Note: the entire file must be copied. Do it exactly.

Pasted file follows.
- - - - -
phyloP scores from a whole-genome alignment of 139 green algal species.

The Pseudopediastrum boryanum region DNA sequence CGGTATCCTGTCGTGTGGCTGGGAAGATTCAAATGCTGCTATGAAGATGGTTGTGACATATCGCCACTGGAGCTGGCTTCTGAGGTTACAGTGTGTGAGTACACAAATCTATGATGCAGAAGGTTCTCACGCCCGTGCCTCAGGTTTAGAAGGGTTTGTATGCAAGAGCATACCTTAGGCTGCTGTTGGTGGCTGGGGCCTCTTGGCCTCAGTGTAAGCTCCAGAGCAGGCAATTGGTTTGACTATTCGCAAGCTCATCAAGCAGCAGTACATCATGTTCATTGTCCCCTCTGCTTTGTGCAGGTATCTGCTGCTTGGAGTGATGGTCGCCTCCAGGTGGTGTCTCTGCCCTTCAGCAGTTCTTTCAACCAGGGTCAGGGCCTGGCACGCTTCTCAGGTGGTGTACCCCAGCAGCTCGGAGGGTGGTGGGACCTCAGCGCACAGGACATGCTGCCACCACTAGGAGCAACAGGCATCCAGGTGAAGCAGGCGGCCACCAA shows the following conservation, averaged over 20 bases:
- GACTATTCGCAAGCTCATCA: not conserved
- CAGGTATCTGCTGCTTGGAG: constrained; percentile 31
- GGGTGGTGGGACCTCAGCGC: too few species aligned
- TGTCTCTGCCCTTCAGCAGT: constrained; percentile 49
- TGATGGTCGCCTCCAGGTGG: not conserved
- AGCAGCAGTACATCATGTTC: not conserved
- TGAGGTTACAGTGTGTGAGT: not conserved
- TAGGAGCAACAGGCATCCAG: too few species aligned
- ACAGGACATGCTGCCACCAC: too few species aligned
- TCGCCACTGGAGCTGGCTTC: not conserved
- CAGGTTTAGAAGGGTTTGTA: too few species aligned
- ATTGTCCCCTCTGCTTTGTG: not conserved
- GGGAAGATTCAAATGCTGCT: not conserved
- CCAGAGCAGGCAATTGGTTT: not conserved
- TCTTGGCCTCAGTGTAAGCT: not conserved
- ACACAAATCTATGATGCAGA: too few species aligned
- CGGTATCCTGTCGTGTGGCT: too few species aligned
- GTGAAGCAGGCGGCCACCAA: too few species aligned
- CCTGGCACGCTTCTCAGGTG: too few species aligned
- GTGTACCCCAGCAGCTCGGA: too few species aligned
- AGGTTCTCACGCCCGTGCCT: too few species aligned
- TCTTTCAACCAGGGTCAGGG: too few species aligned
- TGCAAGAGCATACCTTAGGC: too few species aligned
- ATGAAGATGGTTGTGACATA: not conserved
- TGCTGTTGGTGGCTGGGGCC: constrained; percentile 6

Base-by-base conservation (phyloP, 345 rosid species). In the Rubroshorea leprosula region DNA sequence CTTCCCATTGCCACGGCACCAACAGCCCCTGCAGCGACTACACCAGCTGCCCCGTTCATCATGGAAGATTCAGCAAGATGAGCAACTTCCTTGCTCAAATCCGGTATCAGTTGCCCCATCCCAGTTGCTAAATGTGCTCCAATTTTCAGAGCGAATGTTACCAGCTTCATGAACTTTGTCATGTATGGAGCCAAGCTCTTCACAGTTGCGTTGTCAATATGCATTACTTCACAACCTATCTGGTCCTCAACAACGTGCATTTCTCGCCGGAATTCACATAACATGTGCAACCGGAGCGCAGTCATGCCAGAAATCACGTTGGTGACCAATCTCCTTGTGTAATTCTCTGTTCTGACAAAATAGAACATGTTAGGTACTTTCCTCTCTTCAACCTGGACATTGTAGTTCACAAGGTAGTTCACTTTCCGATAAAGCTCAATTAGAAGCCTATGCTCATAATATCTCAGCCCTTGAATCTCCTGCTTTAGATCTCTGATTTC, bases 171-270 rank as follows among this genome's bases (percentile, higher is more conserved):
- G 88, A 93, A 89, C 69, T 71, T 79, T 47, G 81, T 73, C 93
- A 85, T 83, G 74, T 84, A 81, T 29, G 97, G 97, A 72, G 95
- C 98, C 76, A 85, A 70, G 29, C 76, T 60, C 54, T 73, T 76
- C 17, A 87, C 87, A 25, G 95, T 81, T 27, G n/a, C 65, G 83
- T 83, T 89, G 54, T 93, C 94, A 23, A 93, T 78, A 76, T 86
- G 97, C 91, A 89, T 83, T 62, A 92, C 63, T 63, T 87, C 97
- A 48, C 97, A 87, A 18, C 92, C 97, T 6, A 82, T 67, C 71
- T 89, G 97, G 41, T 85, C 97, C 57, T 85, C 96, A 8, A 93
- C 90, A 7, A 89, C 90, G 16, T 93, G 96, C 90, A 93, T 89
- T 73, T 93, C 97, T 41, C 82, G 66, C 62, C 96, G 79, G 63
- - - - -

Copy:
phyloP scores from a whole-genome alignment of 139 green algal species.

The Pseudopediastrum boryanum region DNA sequence CGGTATCCTGTCGTGTGGCTGGGAAGATTCAAATGCTGCTATGAAGATGGTTGTGACATATCGCCACTGGAGCTGGCTTCTGAGGTTACAGTGTGTGAGTACACAAATCTATGATGCAGAAGGTTCTCACGCCCGTGCCTCAGGTTTAGAAGGGTTTGTATGCAAGAGCATACCTTAGGCTGCTGTTGGTGGCTGGGGCCTCTTGGCCTCAGTGTAAGCTCCAGAGCAGGCAATTGGTTTGACTATTCGCAAGCTCATCAAGCAGCAGTACATCATGTTCATTGTCCCCTCTGCTTTGTGCAGGTATCTGCTGCTTGGAGTGATGGTCGCCTCCAGGTGGTGTCTCTGCCCTTCAGCAGTTCTTTCAACCAGGGTCAGGGCCTGGCACGCTTCTCAGGTGGTGTACCCCAGCAGCTCGGAGGGTGGTGGGACCTCAGCGCACAGGACATGCTGCCACCACTAGGAGCAACAGGCATCCAGGTGAAGCAGGCGGCCACCAA shows the following conservation, averaged over 20 bases:
- GACTATTCGCAAGCTCATCA: not conserved
- CAGGTATCTGCTGCTTGGAG: constrained; percentile 31
- GGGTGGTGGGACCTCAGCGC: too few species aligned
- TGTCTCTGCCCTTCAGCAGT: constrained; percentile 49
- TGATGGTCGCCTCCAGGTGG: not conserved
- AGCAGCAGTACATCATGTTC: not conserved
- TGAGGTTACAGTGTGTGAGT: not conserved
- TAGGAGCAACAGGCATCCAG: too few species aligned
- ACAGGACATGCTGCCACCAC: too few species aligned
- TCGCCACTGGAGCTGGCTTC: not conserved
- CAGGTTTAGAAGGGTTTGTA: too few species aligned
- ATTGTCCCCTCTGCTTTGTG: not conserved
- GGGAAGATTCAAATGCTGCT: not conserved
- CCAGAGCAGGCAATTGGTTT: not conserved
- TCTTGGCCTCAGTGTAAGCT: not conserved
- ACACAAATCTATGATGCAGA: too few species aligned
- CGGTATCCTGTCGTGTGGCT: too few species aligned
- GTGAAGCAGGCGGCCACCAA: too few species aligned
- CCTGGCACGCTTCTCAGGTG: too few species aligned
- GTGTACCCCAGCAGCTCGGA: too few species aligned
- AGGTTCTCACGCCCGTGCCT: too few species aligned
- TCTTTCAACCAGGGTCAGGG: too few species aligned
- TGCAAGAGCATACCTTAGGC: too few species aligned
- ATGAAGATGGTTGTGACATA: not conserved
- TGCTGTTGGTGGCTGGGGCC: constrained; percentile 6

Base-by-base conservation (phyloP, 345 rosid species). In the Rubroshorea leprosula region DNA sequence CTTCCCATTGCCACGGCACCAACAGCCCCTGCAGCGACTACACCAGCTGCCCCGTTCATCATGGAAGATTCAGCAAGATGAGCAACTTCCTTGCTCAAATCCGGTATCAGTTGCCCCATCCCAGTTGCTAAATGTGCTCCAATTTTCAGAGCGAATGTTACCAGCTTCATGAACTTTGTCATGTATGGAGCCAAGCTCTTCACAGTTGCGTTGTCAATATGCATTACTTCACAACCTATCTGGTCCTCAACAACGTGCATTTCTCGCCGGAATTCACATAACATGTGCAACCGGAGCGCAGTCATGCCAGAAATCACGTTGGTGACCAATCTCCTTGTGTAATTCTCTGTTCTGACAAAATAGAACATGTTAGGTACTTTCCTCTCTTCAACCTGGACATTGTAGTTCACAAGGTAGTTCACTTTCCGATAAAGCTCAATTAGAAGCCTATGCTCATAATATCTCAGCCCTTGAATCTCCTGCTTTAGATCTCTGATTTC, bases 171-270 rank as follows among this genome's bases (percentile, higher is more conserved):
- G 88, A 93, A 89, C 69, T 71, T 79, T 47, G 81, T 73, C 93
- A 85, T 83, G 74, T 84, A 81, T 29, G 97, G 97, A 72, G 95
- C 98, C 76, A 85, A 70, G 29, C 76, T 60, C 54, T 73, T 76
- C 17, A 87, C 87, A 25, G 95, T 81, T 27, G n/a, C 65, G 83
- T 83, T 89, G 54, T 93, C 94, A 23, A 93, T 78, A 76, T 86
- G 97, C 91, A 89, T 83, T 62, A 92, C 63, T 63, T 87, C 97
- A 48, C 97, A 87, A 18, C 92, C 97, T 6, A 82, T 67, C 71
- T 89, G 97, G 41, T 85, C 97, C 57, T 85, C 96, A 8, A 93
- C 90, A 7, A 89, C 90, G 16, T 93, G 96, C 90, A 93, T 89
- T 73, T 93, C 97, T 41, C 82, G 66, C 62, C 96, G 79, G 63